Solidarity Statement from C.A.R.E.

Wednesday 19 August 2020

Students force U-Turn on A ’Level results: Solidarity Statement from C.A.R.E.

 CARE, The Coalition of Anti-Racist Educators, congratulates students who have forced the government into a u-turn on the racist and classist algorithm that assigned students’ grades based on their postcodes.

CARE has already spoken about concerns regarding bias and teacher assessment at their inception. This narrative has been adopted by many in the current climate.

Runnymede and many others wrote to the Education Secretary amid concerns that certain groups, including Black and ethnic students, may lose out due to existing racial disparities when predicted grades are accepted in place of exam results. See the full letter and list of signatories below; the open letter first appeared in TES online.

We welcome the U-turn on the algorithm, but inequality is still present with our disadvantaged students, many of whom come from Black backgrounds.


We cannot allow teacher assessments to be the final judgement for our Black students as data shows that Black students routinely outperform their predicted grades. We are aware that expectations of Black and working-class students tend to be systematically lower than warranted by their performance in class, as highlighted by Professor David Gillborn and others.

BTEC students and vocational course students have been completely forgotten about, and the data shows that these courses are disproportionately taken by Black and working-class students.

Things are not back to normal, and we are still in a global pandemic. On Thursday morning Ofqual admitted that nearly two in five (39.1%) pupils in the country saw their A-level grades downgraded from their teachers’ estimates. This is unacceptable. (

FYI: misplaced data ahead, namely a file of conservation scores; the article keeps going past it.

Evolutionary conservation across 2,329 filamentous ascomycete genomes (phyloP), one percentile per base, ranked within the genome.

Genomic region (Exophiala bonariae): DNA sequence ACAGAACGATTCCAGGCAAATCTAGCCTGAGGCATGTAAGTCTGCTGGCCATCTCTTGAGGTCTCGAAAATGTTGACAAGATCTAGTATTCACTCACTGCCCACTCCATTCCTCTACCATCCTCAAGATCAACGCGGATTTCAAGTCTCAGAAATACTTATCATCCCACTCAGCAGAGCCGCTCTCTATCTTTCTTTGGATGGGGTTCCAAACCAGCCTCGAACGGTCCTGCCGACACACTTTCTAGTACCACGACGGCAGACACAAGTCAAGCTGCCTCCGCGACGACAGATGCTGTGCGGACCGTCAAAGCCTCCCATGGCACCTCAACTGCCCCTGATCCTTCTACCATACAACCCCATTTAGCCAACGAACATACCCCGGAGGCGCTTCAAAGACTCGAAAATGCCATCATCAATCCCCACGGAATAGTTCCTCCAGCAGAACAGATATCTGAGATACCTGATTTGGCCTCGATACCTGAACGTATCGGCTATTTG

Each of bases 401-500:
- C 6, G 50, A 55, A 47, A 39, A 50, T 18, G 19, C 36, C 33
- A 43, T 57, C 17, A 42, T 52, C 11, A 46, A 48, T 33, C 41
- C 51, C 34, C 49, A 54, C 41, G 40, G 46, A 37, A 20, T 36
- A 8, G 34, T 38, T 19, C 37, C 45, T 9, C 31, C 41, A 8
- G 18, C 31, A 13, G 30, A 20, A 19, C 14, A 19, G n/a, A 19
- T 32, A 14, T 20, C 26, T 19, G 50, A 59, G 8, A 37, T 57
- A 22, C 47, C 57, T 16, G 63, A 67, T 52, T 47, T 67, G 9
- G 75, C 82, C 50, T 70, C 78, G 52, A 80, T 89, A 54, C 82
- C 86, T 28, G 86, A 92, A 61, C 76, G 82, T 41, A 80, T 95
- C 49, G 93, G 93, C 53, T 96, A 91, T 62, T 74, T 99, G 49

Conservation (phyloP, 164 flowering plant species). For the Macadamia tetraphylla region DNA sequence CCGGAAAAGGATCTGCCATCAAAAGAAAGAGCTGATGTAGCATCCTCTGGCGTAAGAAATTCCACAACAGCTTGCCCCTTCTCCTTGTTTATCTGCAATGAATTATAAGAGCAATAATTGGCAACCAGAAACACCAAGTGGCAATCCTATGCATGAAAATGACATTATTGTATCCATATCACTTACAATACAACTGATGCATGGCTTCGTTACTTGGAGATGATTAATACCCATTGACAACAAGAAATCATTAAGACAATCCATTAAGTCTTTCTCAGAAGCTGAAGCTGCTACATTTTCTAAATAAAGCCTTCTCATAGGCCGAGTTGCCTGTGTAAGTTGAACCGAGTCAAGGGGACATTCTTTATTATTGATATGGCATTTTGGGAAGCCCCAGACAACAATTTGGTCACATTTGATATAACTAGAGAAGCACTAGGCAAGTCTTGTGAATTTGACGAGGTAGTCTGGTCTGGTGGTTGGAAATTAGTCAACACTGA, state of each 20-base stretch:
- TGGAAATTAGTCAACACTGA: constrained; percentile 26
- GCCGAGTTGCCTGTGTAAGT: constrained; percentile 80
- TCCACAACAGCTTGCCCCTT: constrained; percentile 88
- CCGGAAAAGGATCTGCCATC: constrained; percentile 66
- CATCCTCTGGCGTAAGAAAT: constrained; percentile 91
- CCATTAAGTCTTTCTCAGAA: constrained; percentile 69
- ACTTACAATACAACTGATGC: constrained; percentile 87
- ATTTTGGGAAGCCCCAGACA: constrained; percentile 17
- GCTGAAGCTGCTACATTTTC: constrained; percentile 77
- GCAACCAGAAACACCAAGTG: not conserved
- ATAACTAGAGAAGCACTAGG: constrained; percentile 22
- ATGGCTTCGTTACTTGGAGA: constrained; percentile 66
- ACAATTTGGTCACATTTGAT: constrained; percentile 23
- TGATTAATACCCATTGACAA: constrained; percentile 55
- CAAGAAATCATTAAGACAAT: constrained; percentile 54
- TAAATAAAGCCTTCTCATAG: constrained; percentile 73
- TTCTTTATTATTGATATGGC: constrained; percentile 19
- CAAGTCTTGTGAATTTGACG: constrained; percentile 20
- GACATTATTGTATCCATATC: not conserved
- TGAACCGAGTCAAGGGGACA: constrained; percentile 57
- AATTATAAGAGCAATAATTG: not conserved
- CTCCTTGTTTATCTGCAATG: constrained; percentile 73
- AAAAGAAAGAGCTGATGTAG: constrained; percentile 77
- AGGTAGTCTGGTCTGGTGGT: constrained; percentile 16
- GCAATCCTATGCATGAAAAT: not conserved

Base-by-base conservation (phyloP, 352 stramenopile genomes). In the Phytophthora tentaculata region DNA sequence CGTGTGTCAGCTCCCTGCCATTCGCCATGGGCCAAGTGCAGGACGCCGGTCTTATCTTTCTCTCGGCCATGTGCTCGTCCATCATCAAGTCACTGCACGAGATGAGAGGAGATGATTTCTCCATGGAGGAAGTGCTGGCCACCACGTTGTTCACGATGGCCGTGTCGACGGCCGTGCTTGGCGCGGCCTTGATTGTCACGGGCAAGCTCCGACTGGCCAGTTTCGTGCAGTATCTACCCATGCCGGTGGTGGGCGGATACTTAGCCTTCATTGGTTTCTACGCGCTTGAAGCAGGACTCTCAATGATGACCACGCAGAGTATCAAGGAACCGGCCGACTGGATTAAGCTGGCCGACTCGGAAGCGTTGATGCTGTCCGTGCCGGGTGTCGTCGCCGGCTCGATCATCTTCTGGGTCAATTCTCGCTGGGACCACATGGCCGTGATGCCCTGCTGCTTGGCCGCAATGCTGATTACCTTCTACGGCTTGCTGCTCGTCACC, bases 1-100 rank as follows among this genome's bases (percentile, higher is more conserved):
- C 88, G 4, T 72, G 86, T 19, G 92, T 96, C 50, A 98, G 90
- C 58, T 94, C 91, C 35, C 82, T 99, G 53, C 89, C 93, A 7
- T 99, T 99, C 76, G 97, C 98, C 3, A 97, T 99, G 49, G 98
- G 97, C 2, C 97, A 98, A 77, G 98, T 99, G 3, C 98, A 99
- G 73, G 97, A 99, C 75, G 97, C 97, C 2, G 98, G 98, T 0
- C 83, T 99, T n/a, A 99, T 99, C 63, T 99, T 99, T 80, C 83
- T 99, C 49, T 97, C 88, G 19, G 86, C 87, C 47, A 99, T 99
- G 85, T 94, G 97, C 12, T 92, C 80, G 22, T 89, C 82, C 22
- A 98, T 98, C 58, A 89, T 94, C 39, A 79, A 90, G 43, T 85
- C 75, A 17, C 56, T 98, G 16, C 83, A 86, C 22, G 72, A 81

The pandemic, linked with the BLM movement, highlighted flaws in all aspects of society for the Black community, with most of the problems stemming from the educational system. The most disadvantaged children were affected by the government’s algorithm method. Adding, the Senior Leadership Teams’ moderations after teacher assessment also see Black students disproportionately graded.

Not only have Black students been affected the most, the additional trauma of this A Level fiasco has just added to more violence acted upon the next generation.

Teacher grades also do not account for the number of biases, microinsults, microinvalidations and other forms of covert racism over the student’s academic careers and many young people have already lost out on uni offers. This is irreversible. Universities owe it to future students to do better!

Why is No-one talking about the grade inflations at Eton, Winchester, Beedales, Roedean? The schools which can afford 1-2-1 coaching to pass exams, private tuition with smaller class sizes, where those “Old Boys” networks kick in at employment stage?

“Race is the modality in which class is lived” (Hall et al., 1978, p 394) For Black students; it’s more than just a class system; it’s institutional racism at its core and only by capturing the fundamental social experience of the unity of race and class can we avoid the pitfalls of separating them analytically and falling into “bothandism” (

Students, we stand with you. Together we can win against this inept government.


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